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Lecture 4 The Micro-foundations of the Demand for Money.

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2 Lecture 4 The Micro-foundations of the Demand for Money

3 Keynes Demand for Money Sound micro-foundations on the demand for money based on risk and return Extension of risk-return analysis to a multi- asset framework

4 The Keynesian Demand for Money Demand for money = demand for active balances + demand for idle balances The Motives approach - 3 motives 1) Transactions 2) Precautionary 3) Speculative

5 Regressive Expectations Agents expectations of interest rate adjustment depended on their subjective evaluation of the normal rate of interest. The normal rate varies between individuals If the normal rate is above the current rate, the interest rate is expected to rise If the normal rate is below the current rate, the interest rate is expected to fall

6 All or Nothing Theory

7 Expectations of capital gain or loss So g > 0 if r > r e g < 0 if r < r e But this evaluation is for one agent only and will differ for different agents


9 R M TotalMTMT R* Idle balances

10 MdMd R M

11 The breakdown in liquidity preference The special case is when all expectations merge between agents If all agents have the same expectation then the speculative demand for money breaks down

12 The Liquidity Trap MdMd

13 Criticism No portfolio diversification - all or nothing model Psychological basis for the expectation of the rate of interest is not explained - inelastic expectations Only a short-run argument. If the rate of interest is constant for any length of time, then agents would revise their normal rate.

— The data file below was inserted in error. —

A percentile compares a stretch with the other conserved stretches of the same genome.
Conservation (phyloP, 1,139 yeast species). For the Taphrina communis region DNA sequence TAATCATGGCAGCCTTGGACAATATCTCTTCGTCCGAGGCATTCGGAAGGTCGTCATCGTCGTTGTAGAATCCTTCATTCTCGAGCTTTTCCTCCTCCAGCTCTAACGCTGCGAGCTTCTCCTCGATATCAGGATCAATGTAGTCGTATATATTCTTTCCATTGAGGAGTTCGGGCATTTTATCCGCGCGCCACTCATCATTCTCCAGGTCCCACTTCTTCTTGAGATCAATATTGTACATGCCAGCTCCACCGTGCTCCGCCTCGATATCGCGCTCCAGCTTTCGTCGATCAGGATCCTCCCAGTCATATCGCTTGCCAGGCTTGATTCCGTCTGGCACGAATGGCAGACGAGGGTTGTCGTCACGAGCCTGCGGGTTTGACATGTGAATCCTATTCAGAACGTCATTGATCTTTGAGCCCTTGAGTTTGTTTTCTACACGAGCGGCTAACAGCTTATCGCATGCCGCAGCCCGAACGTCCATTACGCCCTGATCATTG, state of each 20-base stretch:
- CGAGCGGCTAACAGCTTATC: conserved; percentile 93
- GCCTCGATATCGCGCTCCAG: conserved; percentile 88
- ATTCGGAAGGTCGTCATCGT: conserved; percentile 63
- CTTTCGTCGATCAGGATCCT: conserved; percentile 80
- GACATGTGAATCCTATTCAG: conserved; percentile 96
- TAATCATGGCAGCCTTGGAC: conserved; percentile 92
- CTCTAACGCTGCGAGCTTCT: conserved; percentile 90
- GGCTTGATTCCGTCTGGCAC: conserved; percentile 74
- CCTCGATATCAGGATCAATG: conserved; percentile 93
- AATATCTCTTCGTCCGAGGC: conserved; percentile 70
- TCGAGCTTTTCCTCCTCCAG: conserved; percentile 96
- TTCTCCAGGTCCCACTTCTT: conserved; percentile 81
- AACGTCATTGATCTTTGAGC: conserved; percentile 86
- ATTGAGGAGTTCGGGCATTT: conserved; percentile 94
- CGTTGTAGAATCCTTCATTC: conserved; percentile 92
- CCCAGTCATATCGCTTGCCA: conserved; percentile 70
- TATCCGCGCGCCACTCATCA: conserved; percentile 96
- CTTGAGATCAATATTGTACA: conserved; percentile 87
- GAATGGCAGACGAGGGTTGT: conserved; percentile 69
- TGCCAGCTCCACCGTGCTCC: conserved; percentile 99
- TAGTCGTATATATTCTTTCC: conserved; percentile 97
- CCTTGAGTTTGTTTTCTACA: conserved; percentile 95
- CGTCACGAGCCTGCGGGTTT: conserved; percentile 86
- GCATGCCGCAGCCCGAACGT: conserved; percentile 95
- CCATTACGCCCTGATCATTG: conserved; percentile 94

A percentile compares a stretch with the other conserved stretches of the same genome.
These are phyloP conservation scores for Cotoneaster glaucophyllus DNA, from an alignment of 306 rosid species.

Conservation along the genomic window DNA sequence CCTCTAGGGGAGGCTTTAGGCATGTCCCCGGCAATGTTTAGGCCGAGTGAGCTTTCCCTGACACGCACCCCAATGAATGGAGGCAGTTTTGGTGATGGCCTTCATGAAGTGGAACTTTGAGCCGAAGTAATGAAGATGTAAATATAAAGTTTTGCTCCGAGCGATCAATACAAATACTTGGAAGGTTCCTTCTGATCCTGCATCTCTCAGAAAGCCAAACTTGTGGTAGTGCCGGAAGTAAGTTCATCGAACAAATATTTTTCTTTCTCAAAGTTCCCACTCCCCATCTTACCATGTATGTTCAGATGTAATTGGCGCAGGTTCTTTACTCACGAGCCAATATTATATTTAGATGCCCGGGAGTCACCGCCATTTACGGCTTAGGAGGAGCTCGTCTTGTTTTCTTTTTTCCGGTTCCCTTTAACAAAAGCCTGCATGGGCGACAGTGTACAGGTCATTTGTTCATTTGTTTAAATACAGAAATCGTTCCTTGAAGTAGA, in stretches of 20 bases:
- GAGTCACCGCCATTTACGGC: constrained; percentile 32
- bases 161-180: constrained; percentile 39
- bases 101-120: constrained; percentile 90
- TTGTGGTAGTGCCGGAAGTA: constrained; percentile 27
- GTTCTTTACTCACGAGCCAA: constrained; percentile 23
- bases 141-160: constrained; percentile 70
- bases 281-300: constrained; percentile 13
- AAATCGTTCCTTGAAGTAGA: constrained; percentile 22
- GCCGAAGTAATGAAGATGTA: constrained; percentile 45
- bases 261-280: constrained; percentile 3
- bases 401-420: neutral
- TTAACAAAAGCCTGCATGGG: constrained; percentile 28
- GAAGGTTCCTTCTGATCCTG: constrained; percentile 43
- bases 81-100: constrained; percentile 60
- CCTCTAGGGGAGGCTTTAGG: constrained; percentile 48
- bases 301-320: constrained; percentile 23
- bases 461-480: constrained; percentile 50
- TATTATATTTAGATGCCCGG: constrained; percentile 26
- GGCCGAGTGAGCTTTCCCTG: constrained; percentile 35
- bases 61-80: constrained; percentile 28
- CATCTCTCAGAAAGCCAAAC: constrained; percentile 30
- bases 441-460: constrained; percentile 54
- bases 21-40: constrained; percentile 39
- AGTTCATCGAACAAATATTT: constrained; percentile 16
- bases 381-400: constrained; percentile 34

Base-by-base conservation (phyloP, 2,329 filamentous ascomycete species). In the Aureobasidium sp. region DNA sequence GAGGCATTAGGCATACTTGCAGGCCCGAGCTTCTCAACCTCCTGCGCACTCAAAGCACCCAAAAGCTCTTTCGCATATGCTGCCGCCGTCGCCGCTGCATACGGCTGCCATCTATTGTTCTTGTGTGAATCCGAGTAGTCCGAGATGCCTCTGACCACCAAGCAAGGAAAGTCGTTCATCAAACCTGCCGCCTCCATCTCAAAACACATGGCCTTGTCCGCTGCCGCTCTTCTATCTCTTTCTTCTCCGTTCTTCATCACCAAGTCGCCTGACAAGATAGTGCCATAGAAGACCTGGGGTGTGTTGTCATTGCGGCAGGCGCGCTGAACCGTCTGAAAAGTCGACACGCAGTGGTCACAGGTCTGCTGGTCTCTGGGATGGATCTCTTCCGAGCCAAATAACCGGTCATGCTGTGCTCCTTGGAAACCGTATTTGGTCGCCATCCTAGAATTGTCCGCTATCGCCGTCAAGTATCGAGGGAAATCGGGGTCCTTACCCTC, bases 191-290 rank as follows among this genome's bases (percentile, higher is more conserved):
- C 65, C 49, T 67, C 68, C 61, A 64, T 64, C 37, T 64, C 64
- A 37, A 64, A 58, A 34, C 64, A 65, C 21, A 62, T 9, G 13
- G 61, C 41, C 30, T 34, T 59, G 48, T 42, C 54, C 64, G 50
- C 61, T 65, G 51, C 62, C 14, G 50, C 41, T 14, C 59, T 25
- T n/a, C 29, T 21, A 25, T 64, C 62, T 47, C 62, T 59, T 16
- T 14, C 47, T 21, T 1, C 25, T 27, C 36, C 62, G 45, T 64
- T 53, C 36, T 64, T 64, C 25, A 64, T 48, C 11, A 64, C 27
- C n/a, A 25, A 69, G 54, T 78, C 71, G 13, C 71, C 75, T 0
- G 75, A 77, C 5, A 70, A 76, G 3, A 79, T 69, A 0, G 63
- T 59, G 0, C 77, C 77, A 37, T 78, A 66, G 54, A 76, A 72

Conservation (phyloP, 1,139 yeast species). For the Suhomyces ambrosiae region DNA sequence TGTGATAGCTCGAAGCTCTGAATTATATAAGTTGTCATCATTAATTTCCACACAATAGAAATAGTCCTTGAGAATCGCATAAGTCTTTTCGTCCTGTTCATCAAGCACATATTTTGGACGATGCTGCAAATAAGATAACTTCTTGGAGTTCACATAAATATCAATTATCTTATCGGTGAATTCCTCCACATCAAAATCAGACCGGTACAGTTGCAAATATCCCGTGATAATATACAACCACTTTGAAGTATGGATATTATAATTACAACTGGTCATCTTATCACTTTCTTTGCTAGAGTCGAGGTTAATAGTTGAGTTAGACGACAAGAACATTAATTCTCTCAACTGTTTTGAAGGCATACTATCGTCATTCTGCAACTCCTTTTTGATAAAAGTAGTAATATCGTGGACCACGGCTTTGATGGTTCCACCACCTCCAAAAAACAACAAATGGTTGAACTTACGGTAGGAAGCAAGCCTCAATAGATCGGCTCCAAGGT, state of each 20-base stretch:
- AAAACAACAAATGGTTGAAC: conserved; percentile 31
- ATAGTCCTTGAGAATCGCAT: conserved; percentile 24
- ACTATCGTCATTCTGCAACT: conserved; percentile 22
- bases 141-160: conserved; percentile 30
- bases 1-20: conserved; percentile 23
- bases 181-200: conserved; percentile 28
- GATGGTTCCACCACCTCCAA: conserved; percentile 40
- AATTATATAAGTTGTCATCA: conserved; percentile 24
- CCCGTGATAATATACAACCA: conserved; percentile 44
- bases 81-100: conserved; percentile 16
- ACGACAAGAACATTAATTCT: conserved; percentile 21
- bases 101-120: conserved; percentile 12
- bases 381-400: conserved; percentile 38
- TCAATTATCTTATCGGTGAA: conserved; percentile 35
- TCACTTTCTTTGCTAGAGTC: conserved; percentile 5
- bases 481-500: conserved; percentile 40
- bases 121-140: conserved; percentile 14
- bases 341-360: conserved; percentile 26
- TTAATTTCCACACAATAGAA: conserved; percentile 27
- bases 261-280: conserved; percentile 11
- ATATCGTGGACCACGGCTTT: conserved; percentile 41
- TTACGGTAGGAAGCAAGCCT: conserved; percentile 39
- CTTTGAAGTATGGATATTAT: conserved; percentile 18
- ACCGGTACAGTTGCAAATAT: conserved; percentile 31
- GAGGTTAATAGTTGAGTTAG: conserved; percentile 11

14 Tobin Model Assumptions.Agents choose between two assets, Money (M) with zero yield and bonds (consols) (V) with known coupon B per period..No borrowing.No transactions costs.Each agent has a quadratic utility function in return R.Wealth W = M + V

15 Tobin continued Let = share of money in wealth, let = share of bonds in wealth and g = capital gain Return on the portfolio is R

16 Tobin preliminaries W=M+V; = M/W and = V/W + = 1 Capital gain = g R = (r + g) 0< <1 g = E(g) = 0 g ~ N(0, 2 g ) R = E(R) = E[ (r+g)] = r

17 -+ 0

18 Mathematical preliminaries

19 The Opportunity Set

20 R R 0 P P = 1

21 Risk averter - plunger R R U0U0 U1U1

22 Risk averter - diversifier U0U0 U1U1 R R

23 Risk lover U1U1 U0U0 R R

24 Risk lover - always at maximum risk position U0U0 U1U1 R R

25 Plunger - all or nothing U0U0 U1U1 R R

26 Diversifier U1U1 U0U0 R R

27 Quadratic utility function U = aR + bR 2 a > 0, b < 0 It can be shown that all that is relevant to the agents choice is the first and second moments of the distribution of returns dU/dR = a + 2bR > 0 (positive marginal utility) d 2 U/dR 2 = 2b < 0 (risk aversion)

28 Implications

29 First 2 moments

30 Conclusion While Keynes is based on ad-hoc theories of psychology, Tobins theory is based on explicit optimising behaviour Wealth effect may outweigh substitution effect Analysis based on first 2 moments only Assumes cash is riskless

31 More ? Money is dominated by income certain riskless assets Better at explaining the diversified portfolio between income certain bonds and risky bonds Capital risk may not be the motivation for holding safe assets Not robust to state of nature

32 Multi - asset application The model can be extended to dealing with money and a composite bundle of risky assets 2 stage process Stage 1 - identify the combination of assets that is superior in risk and return - efficient set Stage 2 - allocate wealth between money and composite

33 B C A 0 U0U0

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